Edward Weston, Elbow, Gelatin Silver Print 1935
EDWARD WESTON (1886-1958) USA
Gelatin silver print
Signed: 12-40. Edward Weston 1935 (pencil below photo)
Framed H: 17” x W: 14 9/16”
Edward Henry Weston was an American photographer, and co-founder of Group f/64. Most of his work was done using an 8 by 10 inch view camera. Weston was renowned as one of the masters of 20th century photography. His legacy includes several thousand carefully composed, superbly printed photographs that have influenced photographers around the world for 60 years. Photographing natural landscapes and forms such as artichoke, shells, and rocks, using large-format cameras and available light. The subtle use of tones and the sculptural formal design of his works have become the standards by which much later photographic practice has been judged.
Ansel Adams has written: “Weston is, in the real sense, one of the few creative artists of today. He has recreated the matter-forms and forces of nature; he has made these forms eloquent of the fundamental unity of the world. His work illuminates man’s inner journey toward perfection of the spirit.”
Edward Weston, Elbow, Gelatin Silver Print 1935
PIERRE BOUCHER (1908-2000) France
Signed: WB – 7252; Photo Pierre Boucher (ink stamp); DBoucher (ink signature)
Provenance: Gene Prakapas Gallery, New York, 1978.
H: 7 1/16” x W: 9 ¼” (unframed)
H: 14 11/16” x 16 11/16” (framed)
Pierre Boucher came to photography as a result of the Nouvelle Vision and he explored photography as an experiment on all levels, photograms, collages, solarization and superimposition. He had a natural curiosity and a cultivated and sporty demeanor that led him to produce work as diverse as surrealist nudes and well-constructed advertisements. Whether it be in documentary photography or industrial photography, Pierre Boucher always awakens an empathy and a feeling of closeness with his subjects in the spectator.
Pierre Boucher got his start in advertising, taking his inspiration from the graphic techniques of the modernists in the field and contributing to the transformation of the advertising photo into a work of art. He used photomontage to make his work more striking and effective, making unnerving and astonishing.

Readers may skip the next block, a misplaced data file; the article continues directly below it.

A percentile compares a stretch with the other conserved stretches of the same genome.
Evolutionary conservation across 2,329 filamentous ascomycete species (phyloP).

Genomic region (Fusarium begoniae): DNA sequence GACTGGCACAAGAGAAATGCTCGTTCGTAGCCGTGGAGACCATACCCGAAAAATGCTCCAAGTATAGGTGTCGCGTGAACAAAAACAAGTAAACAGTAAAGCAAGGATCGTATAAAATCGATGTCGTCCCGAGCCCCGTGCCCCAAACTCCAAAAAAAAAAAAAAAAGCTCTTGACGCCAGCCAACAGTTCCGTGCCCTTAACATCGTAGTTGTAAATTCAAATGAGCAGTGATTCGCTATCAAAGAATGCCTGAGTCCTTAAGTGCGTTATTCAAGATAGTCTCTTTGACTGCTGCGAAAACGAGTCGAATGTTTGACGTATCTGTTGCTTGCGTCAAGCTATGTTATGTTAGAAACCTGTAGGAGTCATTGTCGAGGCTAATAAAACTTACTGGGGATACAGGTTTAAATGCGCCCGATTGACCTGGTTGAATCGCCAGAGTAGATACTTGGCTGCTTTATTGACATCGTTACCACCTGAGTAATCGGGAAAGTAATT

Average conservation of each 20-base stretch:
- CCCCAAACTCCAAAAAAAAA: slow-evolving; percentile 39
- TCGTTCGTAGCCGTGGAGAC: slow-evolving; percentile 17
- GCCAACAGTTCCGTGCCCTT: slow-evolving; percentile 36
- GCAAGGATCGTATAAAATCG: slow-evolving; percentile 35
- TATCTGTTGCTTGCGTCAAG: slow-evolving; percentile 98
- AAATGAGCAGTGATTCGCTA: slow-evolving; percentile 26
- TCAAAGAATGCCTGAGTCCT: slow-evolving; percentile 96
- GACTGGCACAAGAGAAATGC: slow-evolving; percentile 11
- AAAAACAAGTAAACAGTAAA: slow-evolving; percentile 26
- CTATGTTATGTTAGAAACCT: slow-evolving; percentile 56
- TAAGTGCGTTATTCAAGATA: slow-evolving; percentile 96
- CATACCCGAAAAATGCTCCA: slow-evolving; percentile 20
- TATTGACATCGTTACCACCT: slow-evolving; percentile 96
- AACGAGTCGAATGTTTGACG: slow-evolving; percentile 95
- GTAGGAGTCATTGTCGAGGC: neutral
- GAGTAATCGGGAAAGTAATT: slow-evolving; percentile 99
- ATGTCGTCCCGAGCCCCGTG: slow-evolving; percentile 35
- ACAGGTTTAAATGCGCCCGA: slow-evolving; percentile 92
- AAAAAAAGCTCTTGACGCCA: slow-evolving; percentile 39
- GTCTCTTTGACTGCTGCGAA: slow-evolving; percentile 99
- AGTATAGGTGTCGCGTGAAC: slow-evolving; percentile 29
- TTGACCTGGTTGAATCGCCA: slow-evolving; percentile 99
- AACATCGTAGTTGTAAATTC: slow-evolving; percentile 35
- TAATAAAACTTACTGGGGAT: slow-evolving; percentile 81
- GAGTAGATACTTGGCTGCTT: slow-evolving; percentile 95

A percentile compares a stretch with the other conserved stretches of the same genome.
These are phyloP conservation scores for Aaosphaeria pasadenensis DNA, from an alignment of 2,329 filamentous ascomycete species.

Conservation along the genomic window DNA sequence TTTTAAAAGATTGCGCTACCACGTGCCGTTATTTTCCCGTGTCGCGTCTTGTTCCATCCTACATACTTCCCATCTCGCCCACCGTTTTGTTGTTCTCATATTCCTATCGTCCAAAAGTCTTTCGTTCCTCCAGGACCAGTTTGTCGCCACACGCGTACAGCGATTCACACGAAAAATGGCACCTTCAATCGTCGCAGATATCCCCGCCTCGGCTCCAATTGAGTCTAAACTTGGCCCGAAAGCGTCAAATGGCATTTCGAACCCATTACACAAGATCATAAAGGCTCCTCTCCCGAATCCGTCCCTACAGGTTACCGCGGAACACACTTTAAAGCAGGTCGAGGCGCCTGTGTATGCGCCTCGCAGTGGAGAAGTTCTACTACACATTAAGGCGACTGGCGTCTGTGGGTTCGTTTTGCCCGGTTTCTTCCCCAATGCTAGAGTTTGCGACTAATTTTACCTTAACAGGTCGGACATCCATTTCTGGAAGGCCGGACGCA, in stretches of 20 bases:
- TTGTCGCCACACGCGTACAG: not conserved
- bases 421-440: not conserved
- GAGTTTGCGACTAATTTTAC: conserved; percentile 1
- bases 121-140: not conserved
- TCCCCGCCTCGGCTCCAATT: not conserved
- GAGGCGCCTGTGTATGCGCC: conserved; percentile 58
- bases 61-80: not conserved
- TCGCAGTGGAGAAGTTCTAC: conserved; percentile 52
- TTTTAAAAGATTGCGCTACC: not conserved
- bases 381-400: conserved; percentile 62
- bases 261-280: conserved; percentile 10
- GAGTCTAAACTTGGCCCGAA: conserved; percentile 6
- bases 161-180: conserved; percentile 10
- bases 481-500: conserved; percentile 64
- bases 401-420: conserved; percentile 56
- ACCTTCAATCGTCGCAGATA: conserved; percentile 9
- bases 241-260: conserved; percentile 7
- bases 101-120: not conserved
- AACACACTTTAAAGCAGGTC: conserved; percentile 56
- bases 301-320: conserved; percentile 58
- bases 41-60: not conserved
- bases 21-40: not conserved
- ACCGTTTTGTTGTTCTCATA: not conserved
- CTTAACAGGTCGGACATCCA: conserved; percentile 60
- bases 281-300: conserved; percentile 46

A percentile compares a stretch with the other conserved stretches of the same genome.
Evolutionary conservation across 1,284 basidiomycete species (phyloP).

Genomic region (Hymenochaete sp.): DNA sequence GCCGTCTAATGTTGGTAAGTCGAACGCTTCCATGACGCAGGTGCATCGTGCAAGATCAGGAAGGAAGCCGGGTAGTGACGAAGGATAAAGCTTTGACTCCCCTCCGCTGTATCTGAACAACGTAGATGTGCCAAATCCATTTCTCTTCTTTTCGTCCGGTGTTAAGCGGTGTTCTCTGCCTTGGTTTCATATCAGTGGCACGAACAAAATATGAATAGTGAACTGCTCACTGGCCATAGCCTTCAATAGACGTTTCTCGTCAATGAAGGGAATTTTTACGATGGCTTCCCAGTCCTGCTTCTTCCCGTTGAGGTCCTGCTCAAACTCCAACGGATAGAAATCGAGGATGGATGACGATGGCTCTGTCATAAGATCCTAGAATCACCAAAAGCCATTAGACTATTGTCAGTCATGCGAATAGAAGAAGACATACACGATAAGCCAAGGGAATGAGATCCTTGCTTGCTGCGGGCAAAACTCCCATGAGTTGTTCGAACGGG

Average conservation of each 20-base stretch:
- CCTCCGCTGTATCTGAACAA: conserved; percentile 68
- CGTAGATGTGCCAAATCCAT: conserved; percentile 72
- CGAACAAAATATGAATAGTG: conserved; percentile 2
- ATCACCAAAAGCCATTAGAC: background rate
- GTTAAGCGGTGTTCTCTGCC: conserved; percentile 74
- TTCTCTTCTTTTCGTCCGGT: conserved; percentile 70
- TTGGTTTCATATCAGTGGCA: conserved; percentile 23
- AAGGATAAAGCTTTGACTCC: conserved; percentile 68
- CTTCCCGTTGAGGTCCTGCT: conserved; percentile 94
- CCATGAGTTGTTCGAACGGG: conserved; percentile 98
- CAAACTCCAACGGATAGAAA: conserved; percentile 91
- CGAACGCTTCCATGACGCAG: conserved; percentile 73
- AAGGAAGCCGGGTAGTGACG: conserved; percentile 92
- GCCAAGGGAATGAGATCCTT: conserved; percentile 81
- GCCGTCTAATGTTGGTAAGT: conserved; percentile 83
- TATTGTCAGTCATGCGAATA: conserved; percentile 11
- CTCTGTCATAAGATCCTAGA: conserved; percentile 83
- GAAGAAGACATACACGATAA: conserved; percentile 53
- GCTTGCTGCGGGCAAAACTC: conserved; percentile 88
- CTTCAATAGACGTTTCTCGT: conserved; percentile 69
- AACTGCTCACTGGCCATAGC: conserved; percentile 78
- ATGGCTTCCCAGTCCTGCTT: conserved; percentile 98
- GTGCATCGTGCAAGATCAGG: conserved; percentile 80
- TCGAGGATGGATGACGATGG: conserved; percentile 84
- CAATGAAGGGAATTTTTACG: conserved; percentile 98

Boucher’s nudes, on the other hand, use no technical prowess whatsoever. After the war the movement for freedom of the body led him to reconsider social models. Pierre Boucher revisited the female and male nude from several angles. Around 1931, he did his first nude photos under the umbrella of the “ New Objectivity ” : the image was boxed, the frame strict, the bodies freed from their faces. From 1933 onwards his nudes became surrealist inspired by the work of Man Ray. He then moved on to neo-classical nudes. In studio or in natural light his Apollonian nude aimed above all for beauty and harmony.
HERBERT BAYER (1900-1985) Austria
Self portrait 1932 (printed later)
Silver gelatin print
Signed: bayer 32 (in ink on bottom right corner)
Provenance: Kennedy Gallery, New York
H: 13 7/16” x W: 9 ½”
Framed size: H: 21 ½” x W: 17 ½”
Herbert Bayer (1900 – 1985) was an Austrian graphic designer, painter, photographer, and architect. Bayer apprenticed under the artist Georg Schmidthammer in Linz. Leaving the workshop to study at the Darmstadt Artists’ Colony, he became interested in Walter Gropius’s Bauhaus manifesto. After Bayer had studied for four years at the Bauhaus under such teachers as Wassily Kandinsky and László Moholy-Nagy, Gropius appointed Bayer director of printing and advertising. In the spirit of reductive minimalism, Bayer developed a crisp visual style and adopted use of all-lowercase, sans serif typefaces for most Bauhaus publications. Bayer is one of several typographers of the period including Kurt Schwitters and Jan Tschichold who experimented with the creation of a simplified more phonetic-based alphabet. Bayer designed the 1925 geometric sans-serif typeface, universal, now issued in digital form as Architype Bayer that bears comparison with the stylistically related typeface Architype Schwitters.
In 1928, Bayer left the Bauhaus to become art director of Vogue magazine’s Berlin office. He remained in Germany far later than most other progressives. In 1936 he designed a brochure for the Deutschland Ausstellung, an exhibition for tourists in Berlin during the 1936 Olympic Games. In 1938 he left Germany and settled in New York City where he had a long and distinguished career in nearly every aspect of the graphic arts. In 1946 Bayer relocated again. Hired by industrialist and visionary Walter Paepcke, Bayer moved to Aspen, Colorado as Paepcke promoted skiing as a popular sport. Bayer’s architectural work in the town included co-designing the Aspen Institute and restoring the Wheeler Opera House, but his production of promotional posters identified skiing with wit, excitement, and glamour. Bayer would remain associated with Aspen until the mid-1970s. Bayer gave the Denver Art Museum a collection of around 8,000 of his works. In 1959, he designed his “fonetik alfabet”, a phonetic alphabet, for English. It was sans-serif and without capital letters. He had special symbols for the endings -ed, -ory, -ing, and -ion, as well as the digraphs “ch”, “sh”, and “ng”. An underline indicated the doubling of a consonant in traditional orthography.